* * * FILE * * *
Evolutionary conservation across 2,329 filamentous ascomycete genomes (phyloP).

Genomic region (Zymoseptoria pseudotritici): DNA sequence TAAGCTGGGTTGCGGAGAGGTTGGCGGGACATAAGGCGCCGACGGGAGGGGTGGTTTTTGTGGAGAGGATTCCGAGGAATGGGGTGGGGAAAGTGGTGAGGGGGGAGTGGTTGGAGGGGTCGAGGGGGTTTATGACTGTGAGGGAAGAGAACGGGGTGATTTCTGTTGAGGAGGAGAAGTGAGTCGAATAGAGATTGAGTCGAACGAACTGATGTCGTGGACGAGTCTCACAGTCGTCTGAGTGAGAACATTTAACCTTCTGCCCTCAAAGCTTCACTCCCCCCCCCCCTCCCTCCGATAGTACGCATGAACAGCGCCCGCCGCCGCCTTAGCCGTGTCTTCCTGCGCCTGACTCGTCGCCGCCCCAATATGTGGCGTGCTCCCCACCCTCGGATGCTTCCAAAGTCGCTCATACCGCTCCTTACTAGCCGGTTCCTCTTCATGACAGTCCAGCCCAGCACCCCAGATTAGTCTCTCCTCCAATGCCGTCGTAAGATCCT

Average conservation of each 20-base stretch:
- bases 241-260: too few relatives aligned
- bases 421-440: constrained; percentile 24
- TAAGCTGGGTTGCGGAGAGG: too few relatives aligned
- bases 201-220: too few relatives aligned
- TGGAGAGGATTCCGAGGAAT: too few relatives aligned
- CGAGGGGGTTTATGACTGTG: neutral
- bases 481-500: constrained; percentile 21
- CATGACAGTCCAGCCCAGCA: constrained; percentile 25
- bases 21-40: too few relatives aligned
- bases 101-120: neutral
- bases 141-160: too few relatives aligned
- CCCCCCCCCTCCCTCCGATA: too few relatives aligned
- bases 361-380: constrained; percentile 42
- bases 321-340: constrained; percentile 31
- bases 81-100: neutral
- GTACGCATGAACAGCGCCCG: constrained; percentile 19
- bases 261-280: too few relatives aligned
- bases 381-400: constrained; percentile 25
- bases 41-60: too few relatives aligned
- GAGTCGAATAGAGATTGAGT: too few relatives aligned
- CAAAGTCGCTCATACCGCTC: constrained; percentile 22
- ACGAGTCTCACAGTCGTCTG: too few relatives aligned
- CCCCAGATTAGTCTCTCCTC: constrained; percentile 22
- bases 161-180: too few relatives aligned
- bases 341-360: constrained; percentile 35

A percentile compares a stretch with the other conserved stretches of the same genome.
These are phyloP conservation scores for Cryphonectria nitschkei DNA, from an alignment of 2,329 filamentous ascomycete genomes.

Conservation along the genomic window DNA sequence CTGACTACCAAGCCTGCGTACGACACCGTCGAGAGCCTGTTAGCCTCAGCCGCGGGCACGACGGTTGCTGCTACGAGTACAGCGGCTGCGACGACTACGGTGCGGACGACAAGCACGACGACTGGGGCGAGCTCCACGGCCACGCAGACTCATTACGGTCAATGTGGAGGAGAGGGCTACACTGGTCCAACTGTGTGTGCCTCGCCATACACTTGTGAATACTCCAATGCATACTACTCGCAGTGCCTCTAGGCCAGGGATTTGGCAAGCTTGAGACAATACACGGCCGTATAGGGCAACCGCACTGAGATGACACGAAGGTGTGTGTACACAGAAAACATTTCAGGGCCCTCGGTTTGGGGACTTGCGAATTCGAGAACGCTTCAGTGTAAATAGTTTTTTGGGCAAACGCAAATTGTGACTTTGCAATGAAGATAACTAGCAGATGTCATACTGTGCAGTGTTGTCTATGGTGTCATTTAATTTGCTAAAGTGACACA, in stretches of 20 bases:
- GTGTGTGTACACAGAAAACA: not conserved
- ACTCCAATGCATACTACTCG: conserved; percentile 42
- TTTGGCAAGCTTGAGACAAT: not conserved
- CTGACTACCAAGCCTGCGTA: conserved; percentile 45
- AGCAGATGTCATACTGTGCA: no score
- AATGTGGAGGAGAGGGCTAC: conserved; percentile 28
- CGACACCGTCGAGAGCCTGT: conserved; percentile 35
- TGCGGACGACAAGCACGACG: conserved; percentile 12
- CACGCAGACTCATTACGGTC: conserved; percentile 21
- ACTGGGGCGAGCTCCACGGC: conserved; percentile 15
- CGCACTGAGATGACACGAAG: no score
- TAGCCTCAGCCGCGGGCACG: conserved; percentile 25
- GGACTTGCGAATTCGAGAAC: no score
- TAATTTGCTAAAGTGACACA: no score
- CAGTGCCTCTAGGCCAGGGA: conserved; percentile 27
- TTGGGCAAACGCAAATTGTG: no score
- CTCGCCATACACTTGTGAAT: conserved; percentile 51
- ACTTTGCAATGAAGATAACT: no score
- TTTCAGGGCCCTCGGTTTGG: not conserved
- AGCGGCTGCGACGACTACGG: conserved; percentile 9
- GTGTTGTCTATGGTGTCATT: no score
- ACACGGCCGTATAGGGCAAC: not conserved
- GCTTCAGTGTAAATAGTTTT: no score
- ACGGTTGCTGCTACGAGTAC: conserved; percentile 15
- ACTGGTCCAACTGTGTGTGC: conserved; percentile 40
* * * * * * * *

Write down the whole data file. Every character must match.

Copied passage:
Evolutionary conservation across 2,329 filamentous ascomycete genomes (phyloP).

Genomic region (Zymoseptoria pseudotritici): DNA sequence TAAGCTGGGTTGCGGAGAGGTTGGCGGGACATAAGGCGCCGACGGGAGGGGTGGTTTTTGTGGAGAGGATTCCGAGGAATGGGGTGGGGAAAGTGGTGAGGGGGGAGTGGTTGGAGGGGTCGAGGGGGTTTATGACTGTGAGGGAAGAGAACGGGGTGATTTCTGTTGAGGAGGAGAAGTGAGTCGAATAGAGATTGAGTCGAACGAACTGATGTCGTGGACGAGTCTCACAGTCGTCTGAGTGAGAACATTTAACCTTCTGCCCTCAAAGCTTCACTCCCCCCCCCCCTCCCTCCGATAGTACGCATGAACAGCGCCCGCCGCCGCCTTAGCCGTGTCTTCCTGCGCCTGACTCGTCGCCGCCCCAATATGTGGCGTGCTCCCCACCCTCGGATGCTTCCAAAGTCGCTCATACCGCTCCTTACTAGCCGGTTCCTCTTCATGACAGTCCAGCCCAGCACCCCAGATTAGTCTCTCCTCCAATGCCGTCGTAAGATCCT

Average conservation of each 20-base stretch:
- bases 241-260: too few relatives aligned
- bases 421-440: constrained; percentile 24
- TAAGCTGGGTTGCGGAGAGG: too few relatives aligned
- bases 201-220: too few relatives aligned
- TGGAGAGGATTCCGAGGAAT: too few relatives aligned
- CGAGGGGGTTTATGACTGTG: neutral
- bases 481-500: constrained; percentile 21
- CATGACAGTCCAGCCCAGCA: constrained; percentile 25
- bases 21-40: too few relatives aligned
- bases 101-120: neutral
- bases 141-160: too few relatives aligned
- CCCCCCCCCTCCCTCCGATA: too few relatives aligned
- bases 361-380: constrained; percentile 42
- bases 321-340: constrained; percentile 31
- bases 81-100: neutral
- GTACGCATGAACAGCGCCCG: constrained; percentile 19
- bases 261-280: too few relatives aligned
- bases 381-400: constrained; percentile 25
- bases 41-60: too few relatives aligned
- GAGTCGAATAGAGATTGAGT: too few relatives aligned
- CAAAGTCGCTCATACCGCTC: constrained; percentile 22
- ACGAGTCTCACAGTCGTCTG: too few relatives aligned
- CCCCAGATTAGTCTCTCCTC: constrained; percentile 22
- bases 161-180: too few relatives aligned
- bases 341-360: constrained; percentile 35

A percentile compares a stretch with the other conserved stretches of the same genome.
These are phyloP conservation scores for Cryphonectria nitschkei DNA, from an alignment of 2,329 filamentous ascomycete genomes.

Conservation along the genomic window DNA sequence CTGACTACCAAGCCTGCGTACGACACCGTCGAGAGCCTGTTAGCCTCAGCCGCGGGCACGACGGTTGCTGCTACGAGTACAGCGGCTGCGACGACTACGGTGCGGACGACAAGCACGACGACTGGGGCGAGCTCCACGGCCACGCAGACTCATTACGGTCAATGTGGAGGAGAGGGCTACACTGGTCCAACTGTGTGTGCCTCGCCATACACTTGTGAATACTCCAATGCATACTACTCGCAGTGCCTCTAGGCCAGGGATTTGGCAAGCTTGAGACAATACACGGCCGTATAGGGCAACCGCACTGAGATGACACGAAGGTGTGTGTACACAGAAAACATTTCAGGGCCCTCGGTTTGGGGACTTGCGAATTCGAGAACGCTTCAGTGTAAATAGTTTTTTGGGCAAACGCAAATTGTGACTTTGCAATGAAGATAACTAGCAGATGTCATACTGTGCAGTGTTGTCTATGGTGTCATTTAATTTGCTAAAGTGACACA, in stretches of 20 bases:
- GTGTGTGTACACAGAAAACA: not conserved
- ACTCCAATGCATACTACTCG: conserved; percentile 42
- TTTGGCAAGCTTGAGACAAT: not conserved
- CTGACTACCAAGCCTGCGTA: conserved; percentile 45
- AGCAGATGTCATACTGTGCA: no score
- AATGTGGAGGAGAGGGCTAC: conserved; percentile 28
- CGACACCGTCGAGAGCCTGT: conserved; percentile 35
- TGCGGACGACAAGCACGACG: conserved; percentile 12
- CACGCAGACTCATTACGGTC: conserved; percentile 21
- ACTGGGGCGAGCTCCACGGC: conserved; percentile 15
- CGCACTGAGATGACACGAAG: no score
- TAGCCTCAGCCGCGGGCACG: conserved; percentile 25
- GGACTTGCGAATTCGAGAAC: no score
- TAATTTGCTAAAGTGACACA: no score
- CAGTGCCTCTAGGCCAGGGA: conserved; percentile 27
- TTGGGCAAACGCAAATTGTG: no score
- CTCGCCATACACTTGTGAAT: conserved; percentile 51
- ACTTTGCAATGAAGATAACT: no score
- TTTCAGGGCCCTCGGTTTGG: not conserved
- AGCGGCTGCGACGACTACGG: conserved; percentile 9
- GTGTTGTCTATGGTGTCATT: no score
- ACACGGCCGTATAGGGCAAC: not conserved
- GCTTCAGTGTAAATAGTTTT: no score
- ACGGTTGCTGCTACGAGTAC: conserved; percentile 15
- ACTGGTCCAACTGTGTGTGC: conserved; percentile 40